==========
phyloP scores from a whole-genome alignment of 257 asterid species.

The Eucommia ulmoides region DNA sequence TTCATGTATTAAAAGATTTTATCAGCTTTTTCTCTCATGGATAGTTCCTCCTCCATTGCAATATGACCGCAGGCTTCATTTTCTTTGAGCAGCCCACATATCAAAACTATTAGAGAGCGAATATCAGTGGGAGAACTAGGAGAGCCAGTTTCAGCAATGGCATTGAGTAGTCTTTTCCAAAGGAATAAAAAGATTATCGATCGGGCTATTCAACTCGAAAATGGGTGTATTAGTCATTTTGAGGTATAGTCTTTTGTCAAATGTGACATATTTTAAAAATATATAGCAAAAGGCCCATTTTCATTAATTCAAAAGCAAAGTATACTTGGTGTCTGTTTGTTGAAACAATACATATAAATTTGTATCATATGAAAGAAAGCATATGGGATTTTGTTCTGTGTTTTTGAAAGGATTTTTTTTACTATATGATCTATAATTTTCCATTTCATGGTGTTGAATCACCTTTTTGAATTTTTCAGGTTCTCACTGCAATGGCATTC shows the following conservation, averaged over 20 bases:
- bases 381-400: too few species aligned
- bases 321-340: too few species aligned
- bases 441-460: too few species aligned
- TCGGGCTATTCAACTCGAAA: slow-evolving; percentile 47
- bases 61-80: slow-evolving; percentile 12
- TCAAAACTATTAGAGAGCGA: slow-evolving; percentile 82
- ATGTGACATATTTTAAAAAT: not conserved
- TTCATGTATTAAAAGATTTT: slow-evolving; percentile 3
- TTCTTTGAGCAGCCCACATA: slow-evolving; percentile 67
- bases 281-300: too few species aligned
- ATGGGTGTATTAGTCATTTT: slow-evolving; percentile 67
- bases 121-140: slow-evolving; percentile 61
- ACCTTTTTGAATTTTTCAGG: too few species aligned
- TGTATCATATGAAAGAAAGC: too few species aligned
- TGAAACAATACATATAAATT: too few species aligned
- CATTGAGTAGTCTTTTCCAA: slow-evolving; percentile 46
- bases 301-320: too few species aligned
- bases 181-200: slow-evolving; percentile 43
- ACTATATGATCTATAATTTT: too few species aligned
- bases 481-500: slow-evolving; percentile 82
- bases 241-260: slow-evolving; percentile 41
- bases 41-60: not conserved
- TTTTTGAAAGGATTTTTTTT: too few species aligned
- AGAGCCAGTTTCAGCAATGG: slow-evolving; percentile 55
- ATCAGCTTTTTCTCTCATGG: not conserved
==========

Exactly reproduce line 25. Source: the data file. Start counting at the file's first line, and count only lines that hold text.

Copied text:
- TTTTTGAAAGGATTTTTTTT: too few species aligned